Colorado Springs News, Sports & Business

Recreational pot sales would become Manitou's big regret

The Gazette editorial Updated: November 24, 2013 at 10:10 am

If Manitou Springs wants even worse economic challenges, in the wake of fire and floods, all it must do is allow storefront sales of recreational pot.

Manitou Springs is artistic, musical, organic and wholesome. It makes visitors feel like they've escaped the real world for a moment in paradise at the base of Pikes Peak. Ruining this weird, cool and family friendly gem of the Front Range will require nothing more than a move to make it a destination for drug tourists. Given that nearly all other jurisdictions in the region have forbade recreational pot sales, Manitou will be well known as a drug pit. The drug reputation will overshadow all other characteristics of the village.

Most business leaders in Manitou understand that recreational stoners are not the people who bring large families to local restaurants. They're not, in general, the genre of tourists who ride the Cog Railway to the top of Pikes Peak. They're not the people who rent high-end hotel rooms while taking children to Seven Falls, Cave of the Winds, the Cheyenne Mountain Zoo, the Manitou Springs Penny Arcade and other area businesses and attractions.

Manitou Springs flourishes because of families, most of which are headed by parents who try to distance children from drugs. Legalize commercial sales of marijuana and the City Council will send an immediate and powerful message to families throughout the metro area, Colorado and the United States. That message: Avoid Manitou Springs, where city officials chose marijuana over families with children. When visiting the region, they'll say, stay in Colorado Springs, Woodland Park, Monument, Green Mountain Falls or other area jurisdictions that have said no to recreational pot sales.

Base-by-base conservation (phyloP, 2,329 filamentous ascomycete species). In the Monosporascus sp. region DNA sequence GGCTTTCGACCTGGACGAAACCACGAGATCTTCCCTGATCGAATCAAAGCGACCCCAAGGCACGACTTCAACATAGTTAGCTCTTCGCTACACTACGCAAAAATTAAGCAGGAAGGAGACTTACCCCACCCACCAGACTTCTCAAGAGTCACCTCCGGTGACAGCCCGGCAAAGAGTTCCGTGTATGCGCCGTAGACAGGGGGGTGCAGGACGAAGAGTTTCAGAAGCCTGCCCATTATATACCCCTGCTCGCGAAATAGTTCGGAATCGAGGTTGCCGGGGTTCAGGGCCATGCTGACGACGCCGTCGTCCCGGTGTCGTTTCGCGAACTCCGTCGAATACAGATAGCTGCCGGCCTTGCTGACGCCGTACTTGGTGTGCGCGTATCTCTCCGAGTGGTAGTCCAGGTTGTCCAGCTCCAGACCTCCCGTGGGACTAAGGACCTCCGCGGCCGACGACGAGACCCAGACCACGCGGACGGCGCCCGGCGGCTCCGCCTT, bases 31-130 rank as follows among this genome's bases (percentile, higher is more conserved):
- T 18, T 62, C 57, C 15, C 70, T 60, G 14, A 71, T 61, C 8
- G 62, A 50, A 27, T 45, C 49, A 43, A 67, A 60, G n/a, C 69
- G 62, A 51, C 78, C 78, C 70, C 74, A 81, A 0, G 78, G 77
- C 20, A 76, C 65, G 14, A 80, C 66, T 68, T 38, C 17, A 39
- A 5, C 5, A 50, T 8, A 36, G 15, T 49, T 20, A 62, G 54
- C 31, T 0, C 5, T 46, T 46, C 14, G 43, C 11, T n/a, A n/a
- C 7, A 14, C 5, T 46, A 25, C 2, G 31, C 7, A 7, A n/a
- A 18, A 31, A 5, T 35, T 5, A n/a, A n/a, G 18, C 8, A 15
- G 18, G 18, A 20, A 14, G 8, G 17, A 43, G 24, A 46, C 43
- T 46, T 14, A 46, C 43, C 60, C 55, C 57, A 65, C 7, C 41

The dismay that Manitou would even consider recreational sales was best summarized by Manitou Resident Kari Kilroy. She spoke during a Nov. 12 work session of council, where a standing room-only crowd pressured elected officials to forego plans to allow recreational pot sales.

"I never dreamed I would be begging my public officials to not let drugs in my town," Kilroy said.

Society consists of multiple philosophies regarding the ideal size, scope and charter of government. Republicans, Democrats, the right, left and middle can agree to differ on the need for an all-out "war on drugs." That's not what this is about. Residents and business owners in Manitou merely want City Hall to avoid facilitating drug transactions for recreation.

Some business leaders and residents have threatened to leave Manitou if council members go through with this. It's possible, in the likely event this experiment goes awry, that Manitou ends up with a lot less desirable tourism and a lot more who come to town just to get high. Sure, each joint will generate a bit of tax revenue. But those taxes could come at the cost of consumers and businesses that generate considerably more. Penny wise and pound foolish? The risk is high, to say the least.

Parents already have an uphill battle keeping children off drugs. Miley Cyrus, the former star of hit children's show "Hannah Montana" - produced through early 2011 - smoked pot on stage this month in Amsterdam because she thought it would be "really funny." Really unfunny is the message she sent millions of children and young adults who want to be just like her.

Life is best when lived without the need for an artificial fix. Recreational drug use is not funny to parents who want their children to study and choose paths that will make them happy and functional members of society.

Manitou has long been a family friendly town. The day city leaders choose to facilitate recreational drug use is the day Manitou goes the way of Cyrus - a former talent who spites herself in a desperate effort to remain relevant. The day city leaders embrace recreational pot sales is the day families start to avoid Manitou Springs in droves.

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